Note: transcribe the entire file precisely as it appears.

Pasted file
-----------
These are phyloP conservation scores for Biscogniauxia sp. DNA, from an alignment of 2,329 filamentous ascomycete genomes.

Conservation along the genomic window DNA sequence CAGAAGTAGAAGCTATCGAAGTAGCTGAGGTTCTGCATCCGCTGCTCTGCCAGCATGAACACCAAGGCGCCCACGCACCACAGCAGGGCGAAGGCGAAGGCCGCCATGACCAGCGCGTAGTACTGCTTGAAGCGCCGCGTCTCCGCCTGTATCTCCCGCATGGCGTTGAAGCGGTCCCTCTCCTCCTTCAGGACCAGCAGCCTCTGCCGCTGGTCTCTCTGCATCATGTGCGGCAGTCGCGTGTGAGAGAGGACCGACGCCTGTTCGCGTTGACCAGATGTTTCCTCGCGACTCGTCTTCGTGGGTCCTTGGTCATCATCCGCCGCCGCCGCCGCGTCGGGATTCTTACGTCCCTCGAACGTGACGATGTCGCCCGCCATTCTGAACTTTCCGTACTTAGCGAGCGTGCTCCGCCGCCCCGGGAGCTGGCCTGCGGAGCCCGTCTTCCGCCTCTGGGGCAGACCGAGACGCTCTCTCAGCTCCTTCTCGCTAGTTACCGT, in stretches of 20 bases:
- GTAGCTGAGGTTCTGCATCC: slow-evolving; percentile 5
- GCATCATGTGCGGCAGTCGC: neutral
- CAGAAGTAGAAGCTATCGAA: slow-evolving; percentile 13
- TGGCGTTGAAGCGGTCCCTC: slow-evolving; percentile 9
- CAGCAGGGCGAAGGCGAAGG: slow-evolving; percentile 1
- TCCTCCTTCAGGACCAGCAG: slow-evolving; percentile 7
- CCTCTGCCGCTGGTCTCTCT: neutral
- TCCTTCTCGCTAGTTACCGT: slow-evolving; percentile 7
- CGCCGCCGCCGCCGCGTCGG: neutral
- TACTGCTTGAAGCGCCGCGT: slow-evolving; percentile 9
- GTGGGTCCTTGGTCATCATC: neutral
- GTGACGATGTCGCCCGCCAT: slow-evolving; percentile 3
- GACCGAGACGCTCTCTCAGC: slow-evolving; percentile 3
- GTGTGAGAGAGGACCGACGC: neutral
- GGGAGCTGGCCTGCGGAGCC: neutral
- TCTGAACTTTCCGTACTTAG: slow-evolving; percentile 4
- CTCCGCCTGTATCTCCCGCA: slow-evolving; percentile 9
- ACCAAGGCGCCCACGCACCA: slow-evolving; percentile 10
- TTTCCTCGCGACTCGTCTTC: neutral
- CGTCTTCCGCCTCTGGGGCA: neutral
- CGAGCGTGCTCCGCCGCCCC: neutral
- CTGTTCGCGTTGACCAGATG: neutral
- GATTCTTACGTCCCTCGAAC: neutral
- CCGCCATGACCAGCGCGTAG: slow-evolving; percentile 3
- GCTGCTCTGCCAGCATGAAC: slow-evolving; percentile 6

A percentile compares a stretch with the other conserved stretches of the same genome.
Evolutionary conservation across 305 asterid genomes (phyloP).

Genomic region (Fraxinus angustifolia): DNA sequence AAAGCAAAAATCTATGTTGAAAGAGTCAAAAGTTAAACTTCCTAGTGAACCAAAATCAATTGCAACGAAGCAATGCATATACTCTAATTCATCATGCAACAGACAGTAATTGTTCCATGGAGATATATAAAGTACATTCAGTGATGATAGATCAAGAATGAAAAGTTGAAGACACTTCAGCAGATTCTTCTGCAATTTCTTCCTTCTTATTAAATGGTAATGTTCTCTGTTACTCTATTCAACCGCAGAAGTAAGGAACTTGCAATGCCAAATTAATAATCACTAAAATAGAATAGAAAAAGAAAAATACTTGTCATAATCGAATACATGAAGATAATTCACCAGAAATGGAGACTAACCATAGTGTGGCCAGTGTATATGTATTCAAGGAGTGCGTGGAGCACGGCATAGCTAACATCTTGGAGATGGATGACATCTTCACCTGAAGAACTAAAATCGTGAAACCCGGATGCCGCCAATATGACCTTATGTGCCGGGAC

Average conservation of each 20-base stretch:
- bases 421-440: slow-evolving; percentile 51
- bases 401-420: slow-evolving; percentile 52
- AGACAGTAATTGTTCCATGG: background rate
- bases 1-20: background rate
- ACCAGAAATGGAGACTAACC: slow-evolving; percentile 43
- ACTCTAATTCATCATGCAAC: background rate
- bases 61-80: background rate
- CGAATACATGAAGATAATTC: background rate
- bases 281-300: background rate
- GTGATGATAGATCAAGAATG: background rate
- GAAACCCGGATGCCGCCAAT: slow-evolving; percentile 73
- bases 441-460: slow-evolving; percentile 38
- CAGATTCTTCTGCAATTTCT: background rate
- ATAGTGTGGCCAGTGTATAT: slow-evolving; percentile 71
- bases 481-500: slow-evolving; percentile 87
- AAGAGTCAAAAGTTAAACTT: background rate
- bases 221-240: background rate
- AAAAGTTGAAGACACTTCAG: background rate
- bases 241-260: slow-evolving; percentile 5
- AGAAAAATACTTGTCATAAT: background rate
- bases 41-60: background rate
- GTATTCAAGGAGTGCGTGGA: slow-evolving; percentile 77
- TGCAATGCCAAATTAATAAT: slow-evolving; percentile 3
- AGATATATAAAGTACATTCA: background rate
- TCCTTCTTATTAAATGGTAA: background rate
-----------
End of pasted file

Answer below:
These are phyloP conservation scores for Biscogniauxia sp. DNA, from an alignment of 2,329 filamentous ascomycete genomes.

Conservation along the genomic window DNA sequence CAGAAGTAGAAGCTATCGAAGTAGCTGAGGTTCTGCATCCGCTGCTCTGCCAGCATGAACACCAAGGCGCCCACGCACCACAGCAGGGCGAAGGCGAAGGCCGCCATGACCAGCGCGTAGTACTGCTTGAAGCGCCGCGTCTCCGCCTGTATCTCCCGCATGGCGTTGAAGCGGTCCCTCTCCTCCTTCAGGACCAGCAGCCTCTGCCGCTGGTCTCTCTGCATCATGTGCGGCAGTCGCGTGTGAGAGAGGACCGACGCCTGTTCGCGTTGACCAGATGTTTCCTCGCGACTCGTCTTCGTGGGTCCTTGGTCATCATCCGCCGCCGCCGCCGCGTCGGGATTCTTACGTCCCTCGAACGTGACGATGTCGCCCGCCATTCTGAACTTTCCGTACTTAGCGAGCGTGCTCCGCCGCCCCGGGAGCTGGCCTGCGGAGCCCGTCTTCCGCCTCTGGGGCAGACCGAGACGCTCTCTCAGCTCCTTCTCGCTAGTTACCGT, in stretches of 20 bases:
- GTAGCTGAGGTTCTGCATCC: slow-evolving; percentile 5
- GCATCATGTGCGGCAGTCGC: neutral
- CAGAAGTAGAAGCTATCGAA: slow-evolving; percentile 13
- TGGCGTTGAAGCGGTCCCTC: slow-evolving; percentile 9
- CAGCAGGGCGAAGGCGAAGG: slow-evolving; percentile 1
- TCCTCCTTCAGGACCAGCAG: slow-evolving; percentile 7
- CCTCTGCCGCTGGTCTCTCT: neutral
- TCCTTCTCGCTAGTTACCGT: slow-evolving; percentile 7
- CGCCGCCGCCGCCGCGTCGG: neutral
- TACTGCTTGAAGCGCCGCGT: slow-evolving; percentile 9
- GTGGGTCCTTGGTCATCATC: neutral
- GTGACGATGTCGCCCGCCAT: slow-evolving; percentile 3
- GACCGAGACGCTCTCTCAGC: slow-evolving; percentile 3
- GTGTGAGAGAGGACCGACGC: neutral
- GGGAGCTGGCCTGCGGAGCC: neutral
- TCTGAACTTTCCGTACTTAG: slow-evolving; percentile 4
- CTCCGCCTGTATCTCCCGCA: slow-evolving; percentile 9
- ACCAAGGCGCCCACGCACCA: slow-evolving; percentile 10
- TTTCCTCGCGACTCGTCTTC: neutral
- CGTCTTCCGCCTCTGGGGCA: neutral
- CGAGCGTGCTCCGCCGCCCC: neutral
- CTGTTCGCGTTGACCAGATG: neutral
- GATTCTTACGTCCCTCGAAC: neutral
- CCGCCATGACCAGCGCGTAG: slow-evolving; percentile 3
- GCTGCTCTGCCAGCATGAAC: slow-evolving; percentile 6

A percentile compares a stretch with the other conserved stretches of the same genome.
Evolutionary conservation across 305 asterid genomes (phyloP).

Genomic region (Fraxinus angustifolia): DNA sequence AAAGCAAAAATCTATGTTGAAAGAGTCAAAAGTTAAACTTCCTAGTGAACCAAAATCAATTGCAACGAAGCAATGCATATACTCTAATTCATCATGCAACAGACAGTAATTGTTCCATGGAGATATATAAAGTACATTCAGTGATGATAGATCAAGAATGAAAAGTTGAAGACACTTCAGCAGATTCTTCTGCAATTTCTTCCTTCTTATTAAATGGTAATGTTCTCTGTTACTCTATTCAACCGCAGAAGTAAGGAACTTGCAATGCCAAATTAATAATCACTAAAATAGAATAGAAAAAGAAAAATACTTGTCATAATCGAATACATGAAGATAATTCACCAGAAATGGAGACTAACCATAGTGTGGCCAGTGTATATGTATTCAAGGAGTGCGTGGAGCACGGCATAGCTAACATCTTGGAGATGGATGACATCTTCACCTGAAGAACTAAAATCGTGAAACCCGGATGCCGCCAATATGACCTTATGTGCCGGGAC

Average conservation of each 20-base stretch:
- bases 421-440: slow-evolving; percentile 51
- bases 401-420: slow-evolving; percentile 52
- AGACAGTAATTGTTCCATGG: background rate
- bases 1-20: background rate
- ACCAGAAATGGAGACTAACC: slow-evolving; percentile 43
- ACTCTAATTCATCATGCAAC: background rate
- bases 61-80: background rate
- CGAATACATGAAGATAATTC: background rate
- bases 281-300: background rate
- GTGATGATAGATCAAGAATG: background rate
- GAAACCCGGATGCCGCCAAT: slow-evolving; percentile 73
- bases 441-460: slow-evolving; percentile 38
- CAGATTCTTCTGCAATTTCT: background rate
- ATAGTGTGGCCAGTGTATAT: slow-evolving; percentile 71
- bases 481-500: slow-evolving; percentile 87
- AAGAGTCAAAAGTTAAACTT: background rate
- bases 221-240: background rate
- AAAAGTTGAAGACACTTCAG: background rate
- bases 241-260: slow-evolving; percentile 5
- AGAAAAATACTTGTCATAAT: background rate
- bases 41-60: background rate
- GTATTCAAGGAGTGCGTGGA: slow-evolving; percentile 77
- TGCAATGCCAAATTAATAAT: slow-evolving; percentile 3
- AGATATATAAAGTACATTCA: background rate
- TCCTTCTTATTAAATGGTAA: background rate